In his new series, "My Own Worst Enemy," Christian Slater has gotten used to bad guy pursuits down dark alleys and secret agent intrigue in international settings. Prior to his agreeing to star in the new NBC series, however, he was also being sought after in his real life and told our Jim Halterman who was after him.
"Ben Silverman was relentless in his pursuit," Slater said, speaking of the time before he agreed to the series when Silverman, the co-chairman of NBC Entertainment and Universal Media Studios, worked hard to convince Slater to come on board with this project. Slater backed up a little to explain how things played out. "I was in London doing a play over there and (NBC executives) Teri Weinberg and Katie O'Connell came over. We had a meeting and I think they had seen the play and got a sense that ['My Own Worst Enemy'] might be something I could participate in. And they told me about this particular story and it sounded very interesting to me." Once Silverman stepped in and aggressively made a case for Slater to headline the series, Slater couldn't help but admit that the project "was just one of those opportunities I think would've been crazy not to agree to."
In the action/spy series, Slater plays two roles � Henry, a mild-mannered businessman with a wife and two children, and Edward, an international spy who travels around the world on whatever life-threatening mission he is given. The catch is that the two roles are not different people physically but, in fact, inhabit the same body. To explain, Slater explained that the pilot episode, "is called 'Breakdown.' [In the episode] the microchip that is implanted in Edward's brain has started to break down and the two personalities are beginning to merge and a lot of chaos starts to ensue."
With the plot device of Henry and Edward becoming fully aware of the other's existence, each personality needs to find a way to let the other know information throughout the course of each episode. Slater talked about how Henry and Edward end up being as inventive as possible in leaving the other vital messages that sometimes can save their lives and the lives of those around them. "They do find different ways to communicate with each other like writing signs on each other's hands so when they do come to they can see what they've been up to. And as the show develops they find much more technological ways to stay informed."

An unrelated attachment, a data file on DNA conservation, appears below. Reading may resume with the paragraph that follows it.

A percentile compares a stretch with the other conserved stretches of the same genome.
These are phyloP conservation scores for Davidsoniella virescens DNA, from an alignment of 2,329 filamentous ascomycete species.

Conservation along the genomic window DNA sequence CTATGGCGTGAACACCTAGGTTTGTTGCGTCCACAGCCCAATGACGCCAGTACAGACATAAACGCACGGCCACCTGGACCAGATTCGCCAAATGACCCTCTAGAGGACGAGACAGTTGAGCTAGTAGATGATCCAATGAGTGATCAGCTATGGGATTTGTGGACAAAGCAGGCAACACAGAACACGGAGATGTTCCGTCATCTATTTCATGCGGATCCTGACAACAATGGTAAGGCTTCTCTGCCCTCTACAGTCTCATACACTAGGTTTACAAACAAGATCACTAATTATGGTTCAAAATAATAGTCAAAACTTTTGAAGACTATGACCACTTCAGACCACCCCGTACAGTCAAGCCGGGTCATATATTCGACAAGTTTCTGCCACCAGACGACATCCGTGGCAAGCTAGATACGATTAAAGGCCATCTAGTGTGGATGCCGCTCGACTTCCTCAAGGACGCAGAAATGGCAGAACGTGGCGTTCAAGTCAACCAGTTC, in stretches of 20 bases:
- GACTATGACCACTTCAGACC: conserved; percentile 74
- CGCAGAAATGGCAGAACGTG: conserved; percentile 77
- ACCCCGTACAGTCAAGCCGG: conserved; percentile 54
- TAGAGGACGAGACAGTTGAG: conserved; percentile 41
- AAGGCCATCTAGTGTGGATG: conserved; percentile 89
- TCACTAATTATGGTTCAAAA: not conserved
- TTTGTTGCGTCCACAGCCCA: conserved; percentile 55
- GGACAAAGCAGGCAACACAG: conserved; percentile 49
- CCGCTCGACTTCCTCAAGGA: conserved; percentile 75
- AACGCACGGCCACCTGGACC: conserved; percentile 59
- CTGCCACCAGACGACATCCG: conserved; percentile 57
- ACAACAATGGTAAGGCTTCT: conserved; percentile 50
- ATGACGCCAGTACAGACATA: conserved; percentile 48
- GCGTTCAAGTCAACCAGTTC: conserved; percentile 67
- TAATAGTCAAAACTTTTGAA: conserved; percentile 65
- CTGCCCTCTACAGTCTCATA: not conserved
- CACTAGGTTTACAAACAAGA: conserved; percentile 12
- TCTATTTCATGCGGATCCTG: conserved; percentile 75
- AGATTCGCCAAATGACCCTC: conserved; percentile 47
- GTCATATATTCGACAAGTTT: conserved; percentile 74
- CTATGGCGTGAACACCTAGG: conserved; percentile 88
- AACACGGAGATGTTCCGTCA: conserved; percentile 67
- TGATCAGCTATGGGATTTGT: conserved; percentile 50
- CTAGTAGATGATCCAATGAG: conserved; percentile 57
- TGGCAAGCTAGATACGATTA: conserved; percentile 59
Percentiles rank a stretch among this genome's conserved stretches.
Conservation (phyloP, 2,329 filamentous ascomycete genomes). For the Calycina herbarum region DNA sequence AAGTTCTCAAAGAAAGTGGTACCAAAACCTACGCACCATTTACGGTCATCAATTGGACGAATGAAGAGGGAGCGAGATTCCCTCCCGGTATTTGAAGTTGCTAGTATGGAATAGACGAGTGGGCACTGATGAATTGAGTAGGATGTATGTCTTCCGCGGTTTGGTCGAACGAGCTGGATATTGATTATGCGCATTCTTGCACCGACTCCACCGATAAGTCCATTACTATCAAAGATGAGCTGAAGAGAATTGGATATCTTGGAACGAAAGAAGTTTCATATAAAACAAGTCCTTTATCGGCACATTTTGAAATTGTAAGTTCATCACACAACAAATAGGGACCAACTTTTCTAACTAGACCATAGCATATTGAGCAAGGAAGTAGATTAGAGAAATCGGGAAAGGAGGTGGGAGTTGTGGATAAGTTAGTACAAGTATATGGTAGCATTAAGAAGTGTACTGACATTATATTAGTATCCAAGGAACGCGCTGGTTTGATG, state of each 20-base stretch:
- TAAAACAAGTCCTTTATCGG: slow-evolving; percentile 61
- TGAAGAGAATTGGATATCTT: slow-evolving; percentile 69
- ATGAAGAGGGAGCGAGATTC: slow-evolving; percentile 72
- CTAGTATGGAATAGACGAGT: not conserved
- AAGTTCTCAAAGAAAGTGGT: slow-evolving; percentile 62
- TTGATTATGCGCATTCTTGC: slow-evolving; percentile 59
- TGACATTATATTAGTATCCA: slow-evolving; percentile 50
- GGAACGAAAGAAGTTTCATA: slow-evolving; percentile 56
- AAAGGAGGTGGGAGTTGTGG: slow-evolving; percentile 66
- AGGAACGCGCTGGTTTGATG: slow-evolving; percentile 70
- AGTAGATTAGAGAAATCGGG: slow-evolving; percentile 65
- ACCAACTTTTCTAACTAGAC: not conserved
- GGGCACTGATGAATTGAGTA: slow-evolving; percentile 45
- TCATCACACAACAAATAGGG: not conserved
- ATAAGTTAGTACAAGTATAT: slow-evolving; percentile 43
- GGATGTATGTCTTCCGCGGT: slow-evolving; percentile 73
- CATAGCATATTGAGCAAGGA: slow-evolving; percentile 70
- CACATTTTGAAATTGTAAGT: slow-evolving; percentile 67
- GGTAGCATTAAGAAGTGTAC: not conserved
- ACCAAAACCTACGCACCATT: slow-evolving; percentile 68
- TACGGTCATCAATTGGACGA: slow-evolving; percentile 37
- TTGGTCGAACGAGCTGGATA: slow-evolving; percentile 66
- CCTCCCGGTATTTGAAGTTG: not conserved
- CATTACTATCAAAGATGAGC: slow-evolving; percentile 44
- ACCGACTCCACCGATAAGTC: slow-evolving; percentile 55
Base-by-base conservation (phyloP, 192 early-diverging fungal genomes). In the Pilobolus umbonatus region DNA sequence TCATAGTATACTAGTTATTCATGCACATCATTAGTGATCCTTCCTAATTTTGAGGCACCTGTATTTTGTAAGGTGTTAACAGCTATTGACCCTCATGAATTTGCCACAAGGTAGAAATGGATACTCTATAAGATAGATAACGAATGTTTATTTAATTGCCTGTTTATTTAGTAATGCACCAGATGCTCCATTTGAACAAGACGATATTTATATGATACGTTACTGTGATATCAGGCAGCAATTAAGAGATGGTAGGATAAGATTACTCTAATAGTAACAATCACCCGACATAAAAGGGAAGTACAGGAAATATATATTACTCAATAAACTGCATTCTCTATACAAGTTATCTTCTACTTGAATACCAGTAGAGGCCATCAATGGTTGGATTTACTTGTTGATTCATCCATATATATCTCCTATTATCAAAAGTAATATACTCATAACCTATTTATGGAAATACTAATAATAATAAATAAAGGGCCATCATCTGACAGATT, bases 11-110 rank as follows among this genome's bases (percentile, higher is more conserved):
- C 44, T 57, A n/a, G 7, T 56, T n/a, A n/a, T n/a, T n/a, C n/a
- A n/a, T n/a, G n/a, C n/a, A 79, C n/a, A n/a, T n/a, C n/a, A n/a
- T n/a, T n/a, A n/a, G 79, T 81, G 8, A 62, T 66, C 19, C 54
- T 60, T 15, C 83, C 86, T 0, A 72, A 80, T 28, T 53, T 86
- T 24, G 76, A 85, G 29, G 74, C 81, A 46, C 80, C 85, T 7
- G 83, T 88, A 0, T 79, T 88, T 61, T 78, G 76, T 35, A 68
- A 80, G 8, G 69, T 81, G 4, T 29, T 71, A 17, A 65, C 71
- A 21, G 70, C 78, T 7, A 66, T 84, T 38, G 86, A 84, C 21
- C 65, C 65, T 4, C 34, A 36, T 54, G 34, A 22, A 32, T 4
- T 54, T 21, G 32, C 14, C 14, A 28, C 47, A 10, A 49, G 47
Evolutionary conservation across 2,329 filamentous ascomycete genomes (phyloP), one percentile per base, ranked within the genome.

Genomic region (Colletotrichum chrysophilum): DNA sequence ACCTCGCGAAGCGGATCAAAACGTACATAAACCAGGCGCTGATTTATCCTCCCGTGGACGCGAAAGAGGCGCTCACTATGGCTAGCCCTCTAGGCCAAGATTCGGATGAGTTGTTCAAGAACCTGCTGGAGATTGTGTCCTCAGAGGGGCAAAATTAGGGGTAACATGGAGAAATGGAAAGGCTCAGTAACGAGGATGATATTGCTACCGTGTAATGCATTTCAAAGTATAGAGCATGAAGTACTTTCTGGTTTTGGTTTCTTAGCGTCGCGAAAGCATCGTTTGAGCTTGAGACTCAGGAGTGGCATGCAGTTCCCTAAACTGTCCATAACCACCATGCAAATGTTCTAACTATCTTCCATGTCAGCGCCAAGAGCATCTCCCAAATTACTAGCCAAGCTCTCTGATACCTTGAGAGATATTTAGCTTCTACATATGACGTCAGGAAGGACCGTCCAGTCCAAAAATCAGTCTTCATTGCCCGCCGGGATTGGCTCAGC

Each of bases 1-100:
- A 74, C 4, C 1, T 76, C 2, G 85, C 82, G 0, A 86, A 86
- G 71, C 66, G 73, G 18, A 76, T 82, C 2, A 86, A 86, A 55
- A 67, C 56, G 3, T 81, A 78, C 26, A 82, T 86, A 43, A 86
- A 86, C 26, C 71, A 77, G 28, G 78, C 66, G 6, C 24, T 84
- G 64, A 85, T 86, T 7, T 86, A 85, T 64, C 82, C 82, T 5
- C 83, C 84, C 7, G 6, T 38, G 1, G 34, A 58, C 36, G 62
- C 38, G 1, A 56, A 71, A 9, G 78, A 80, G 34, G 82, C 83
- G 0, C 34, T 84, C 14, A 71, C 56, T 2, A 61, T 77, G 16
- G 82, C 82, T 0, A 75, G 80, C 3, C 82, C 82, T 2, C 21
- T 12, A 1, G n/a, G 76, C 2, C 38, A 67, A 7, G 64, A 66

Playing a character with a Jekyll and Hyde disposition has lead to some interesting moments that are evident from the first episode. "We've gotten to do a lot of fun things," Slater offered. "The other personality starts coming on in the midst of being in the middle of a fight or something like that � you know, having a hand-to-hand fist combat with a guy on a train and starting to feel the other character coming out who doesn't really know anything about fighting. So it's been... challenging and fun."
Aware that with the short attention span of today's audiences, the creative forces behind the show intend to keep things constantly interesting for not only the viewers but for Slater himself. "As we peel the layers of this onion and continue to delve deeper and deeper into these characters I think I'm going to continually be discovering new things," Slater enthusiastically mentioned. "And the writers � it feels like they're just unleashed and coming up with a lot of interesting and creative scenarios and situations to put both of these characters into. For me it's a continual process of discovery."